Bid to change Northern Ireland's abortion laws 'going nowhere'
A legal bid to alter Northern Ireland's abortion laws is going nowhere, a High Court judge has heard.
Attorney General John Larkin QC, chief legal adviser to the Stormont Executive, slated the Human Rights Commission for bringing forward the challenge without a victim or adequate authority.
Addressing judge Mr Justice Mark Horner, the senior lawyer said: "The Commission simply does not get off the ground as far as this application is concerned."
Mr Larkin was speaking during the second day of the judicial review at Belfast High Court.
The Northern Ireland Human Rights Commission (NIHRC) is seeking to legalise abortion in cases of serious foetal malformation, rape and incest.
Unlike other parts of the UK, the 1967 Abortion Act does not extend to Northern Ireland where terminations are only permitted if a woman's life is at risk or if there is a permanent or serious risk to her mental or physical health.
Anyone who unlawfully carries out an abortion could be jailed for life.
After a public consultation the Department of Justice (DoJ) has recommended amending the law to allow terminations in cases of fatal foetal abnormality however, there was no such recommendation for cases of sexual crime.
The Commission claims the consultation did not go far enough and that the situation is incompatible with the European Convention on Human Rights. It said legal proceedings had been launched as a last resort.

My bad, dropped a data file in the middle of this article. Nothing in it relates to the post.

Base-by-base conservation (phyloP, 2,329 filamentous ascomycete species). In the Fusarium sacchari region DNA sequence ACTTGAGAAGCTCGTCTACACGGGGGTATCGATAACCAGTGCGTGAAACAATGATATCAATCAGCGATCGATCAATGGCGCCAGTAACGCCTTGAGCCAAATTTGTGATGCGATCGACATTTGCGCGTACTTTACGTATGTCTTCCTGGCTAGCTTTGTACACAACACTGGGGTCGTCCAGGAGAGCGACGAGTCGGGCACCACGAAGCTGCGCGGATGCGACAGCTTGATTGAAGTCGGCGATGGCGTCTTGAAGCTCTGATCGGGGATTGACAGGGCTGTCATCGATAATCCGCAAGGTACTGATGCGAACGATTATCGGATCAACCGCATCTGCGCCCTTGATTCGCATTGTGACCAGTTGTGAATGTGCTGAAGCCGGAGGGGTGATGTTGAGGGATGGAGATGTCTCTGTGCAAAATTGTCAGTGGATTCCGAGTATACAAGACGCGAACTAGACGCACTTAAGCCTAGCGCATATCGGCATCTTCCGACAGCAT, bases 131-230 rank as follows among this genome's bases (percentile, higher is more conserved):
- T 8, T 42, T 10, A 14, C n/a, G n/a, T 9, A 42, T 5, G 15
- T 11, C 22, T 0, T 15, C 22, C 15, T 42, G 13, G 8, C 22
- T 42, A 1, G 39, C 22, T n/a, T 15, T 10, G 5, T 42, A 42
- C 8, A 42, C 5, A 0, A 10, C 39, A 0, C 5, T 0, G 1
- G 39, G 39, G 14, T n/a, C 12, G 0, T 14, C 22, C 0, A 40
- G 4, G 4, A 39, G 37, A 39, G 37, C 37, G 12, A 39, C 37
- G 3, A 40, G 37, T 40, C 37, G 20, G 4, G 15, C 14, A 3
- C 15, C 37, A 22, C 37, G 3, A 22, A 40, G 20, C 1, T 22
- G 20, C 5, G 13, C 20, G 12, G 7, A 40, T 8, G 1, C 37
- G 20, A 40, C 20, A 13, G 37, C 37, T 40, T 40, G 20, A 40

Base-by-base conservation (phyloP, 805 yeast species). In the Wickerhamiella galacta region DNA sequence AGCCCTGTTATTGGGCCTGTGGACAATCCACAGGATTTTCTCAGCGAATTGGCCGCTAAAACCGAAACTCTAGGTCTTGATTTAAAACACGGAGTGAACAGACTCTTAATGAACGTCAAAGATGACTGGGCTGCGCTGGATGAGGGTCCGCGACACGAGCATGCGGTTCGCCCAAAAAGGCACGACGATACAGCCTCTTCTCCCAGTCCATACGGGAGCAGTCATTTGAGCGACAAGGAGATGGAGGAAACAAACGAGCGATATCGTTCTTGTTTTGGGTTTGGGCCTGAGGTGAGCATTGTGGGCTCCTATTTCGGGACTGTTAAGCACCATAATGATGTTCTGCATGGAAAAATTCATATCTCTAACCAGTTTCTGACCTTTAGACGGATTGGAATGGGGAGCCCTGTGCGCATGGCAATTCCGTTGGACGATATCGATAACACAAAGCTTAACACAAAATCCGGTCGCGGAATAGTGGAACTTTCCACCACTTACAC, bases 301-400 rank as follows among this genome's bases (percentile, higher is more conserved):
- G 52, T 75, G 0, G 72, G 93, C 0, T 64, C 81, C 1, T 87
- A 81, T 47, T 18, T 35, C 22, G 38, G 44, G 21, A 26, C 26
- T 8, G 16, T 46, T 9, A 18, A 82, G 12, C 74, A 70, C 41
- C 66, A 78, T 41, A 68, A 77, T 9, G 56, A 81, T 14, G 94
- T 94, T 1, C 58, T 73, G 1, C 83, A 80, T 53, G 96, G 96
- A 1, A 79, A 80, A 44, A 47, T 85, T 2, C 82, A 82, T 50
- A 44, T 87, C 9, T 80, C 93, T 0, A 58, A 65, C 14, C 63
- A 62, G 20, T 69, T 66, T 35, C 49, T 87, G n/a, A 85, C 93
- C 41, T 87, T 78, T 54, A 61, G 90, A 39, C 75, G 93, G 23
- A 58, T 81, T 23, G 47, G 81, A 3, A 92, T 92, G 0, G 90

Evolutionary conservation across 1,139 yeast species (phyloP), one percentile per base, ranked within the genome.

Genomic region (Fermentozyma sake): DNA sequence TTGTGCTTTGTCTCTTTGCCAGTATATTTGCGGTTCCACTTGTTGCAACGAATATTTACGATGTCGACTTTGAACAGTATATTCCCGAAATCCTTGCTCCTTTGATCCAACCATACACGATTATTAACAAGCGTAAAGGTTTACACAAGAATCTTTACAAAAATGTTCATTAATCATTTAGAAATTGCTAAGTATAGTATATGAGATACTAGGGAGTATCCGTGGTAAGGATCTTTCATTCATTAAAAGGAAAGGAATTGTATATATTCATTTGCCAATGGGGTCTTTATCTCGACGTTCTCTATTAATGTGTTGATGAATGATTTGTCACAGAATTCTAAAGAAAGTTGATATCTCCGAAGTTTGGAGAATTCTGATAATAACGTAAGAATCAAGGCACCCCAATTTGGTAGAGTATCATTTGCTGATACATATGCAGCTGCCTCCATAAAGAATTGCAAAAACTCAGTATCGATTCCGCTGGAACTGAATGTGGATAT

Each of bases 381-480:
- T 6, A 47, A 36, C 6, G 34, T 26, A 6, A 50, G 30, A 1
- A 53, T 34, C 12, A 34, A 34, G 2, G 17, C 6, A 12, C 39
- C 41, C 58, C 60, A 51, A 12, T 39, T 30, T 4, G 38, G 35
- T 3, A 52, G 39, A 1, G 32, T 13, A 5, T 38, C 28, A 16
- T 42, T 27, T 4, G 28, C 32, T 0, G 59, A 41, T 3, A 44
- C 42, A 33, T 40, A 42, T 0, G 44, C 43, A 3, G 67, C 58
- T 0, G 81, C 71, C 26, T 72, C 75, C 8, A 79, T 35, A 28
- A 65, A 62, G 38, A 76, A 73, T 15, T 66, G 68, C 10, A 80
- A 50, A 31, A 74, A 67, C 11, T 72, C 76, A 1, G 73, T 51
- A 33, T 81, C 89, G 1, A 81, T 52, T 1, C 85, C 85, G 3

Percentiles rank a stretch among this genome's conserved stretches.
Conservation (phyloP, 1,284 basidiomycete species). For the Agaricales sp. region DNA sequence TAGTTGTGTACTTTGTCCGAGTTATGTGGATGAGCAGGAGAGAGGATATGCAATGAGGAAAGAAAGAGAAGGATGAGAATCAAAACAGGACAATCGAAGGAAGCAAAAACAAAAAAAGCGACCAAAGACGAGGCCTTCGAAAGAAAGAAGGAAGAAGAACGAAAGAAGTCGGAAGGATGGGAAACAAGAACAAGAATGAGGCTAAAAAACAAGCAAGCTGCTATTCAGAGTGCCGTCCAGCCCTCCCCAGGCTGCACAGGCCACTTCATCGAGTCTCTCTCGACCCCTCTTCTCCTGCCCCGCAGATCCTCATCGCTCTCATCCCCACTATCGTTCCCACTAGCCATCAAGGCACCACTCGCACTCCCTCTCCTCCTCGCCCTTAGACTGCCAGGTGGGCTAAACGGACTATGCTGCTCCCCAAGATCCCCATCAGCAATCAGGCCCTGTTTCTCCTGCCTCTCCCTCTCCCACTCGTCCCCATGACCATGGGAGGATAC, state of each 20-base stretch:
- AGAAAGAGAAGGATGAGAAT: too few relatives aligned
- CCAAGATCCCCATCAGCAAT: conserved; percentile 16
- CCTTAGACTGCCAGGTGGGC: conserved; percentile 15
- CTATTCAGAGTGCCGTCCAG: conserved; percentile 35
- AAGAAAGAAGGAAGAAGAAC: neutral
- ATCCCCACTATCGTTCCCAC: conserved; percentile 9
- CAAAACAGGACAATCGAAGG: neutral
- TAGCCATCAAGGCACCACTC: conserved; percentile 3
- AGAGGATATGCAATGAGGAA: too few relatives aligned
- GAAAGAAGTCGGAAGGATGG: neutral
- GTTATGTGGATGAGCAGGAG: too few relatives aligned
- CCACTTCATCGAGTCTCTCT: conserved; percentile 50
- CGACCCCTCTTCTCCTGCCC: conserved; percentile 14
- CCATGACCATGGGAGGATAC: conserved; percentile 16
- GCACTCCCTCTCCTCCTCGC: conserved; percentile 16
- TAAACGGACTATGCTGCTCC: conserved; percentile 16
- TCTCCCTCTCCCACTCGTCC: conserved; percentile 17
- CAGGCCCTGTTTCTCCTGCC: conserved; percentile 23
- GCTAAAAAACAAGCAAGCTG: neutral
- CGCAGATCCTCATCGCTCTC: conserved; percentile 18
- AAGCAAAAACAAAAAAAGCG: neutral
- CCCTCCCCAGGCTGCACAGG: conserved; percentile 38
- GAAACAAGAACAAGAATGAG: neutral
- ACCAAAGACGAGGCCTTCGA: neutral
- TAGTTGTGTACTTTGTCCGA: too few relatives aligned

Yesterday, the court heard that 802 women had travelled from Northern Ireland to England and Wales for terminations during 2013 - five of them were aged under 16.
Natalie Lievan QC, representing NIHRC, said forcing women and girls to travel for abortion services was cruel, inhuman and a breach of their human rights.
It was also claimed that the Stormont lawmakers had failed to deal with the issue because it was too controversial.
However, counsel for the DoJ, Tony McGleenan QC said the constitutional process was being undermined because the NIHRC "rushing" to the courts.
By launching a public consultation and submitting the paper to the Executive for consideration earlier this month, the Minister for Justice David Ford had done all he could, the barrister said.
It was also argued that because abortion was such a contentious issue which cut across two different government departments - health and justice - Mr Ford could not change the law on his own.
Mr McGleenan said: "The constitutional process, made clear by the Northern Ireland Act, requires the justice minister's paper goes to the Executive for consideration.
"We have a constitutional process to deal with this. What the applicant is saying is, tear all that up; bypass all the constitutional legislation and go directly to the court."
Although cases of serious foetal malfunction and sexual crime were not included in the Departmental consultation, Mr McGleenan said they be dealt with at a later date.
Among those in the courtroom for the judicial review hearing was Sarah Ewart, whose experience in 2013 shone a spotlight on the emotive issue of abortion.
The 24-year-old from Belfast went public about having to travel to London for an abortion after being told her first baby had a lethal abnormality and had no chance of survival.
Speaking ahead of the case, Ms Ewart said she felt compelled to join the landmark legal action.
She said: "I and many women like me have been failed by our politicians. After they left me with no option but to go to England for medical care, now by their refusal to change the law, they leave me with no option but to go to the courts on my and other women's behalf."
A range of organisations from both sides of the abortion argument including Amnesty International and the Catholic church have also supplied written submissions to the judge.
The case has been scheduled to last for three days. A verdict is not expected until after the court's summer recess.
The case continues.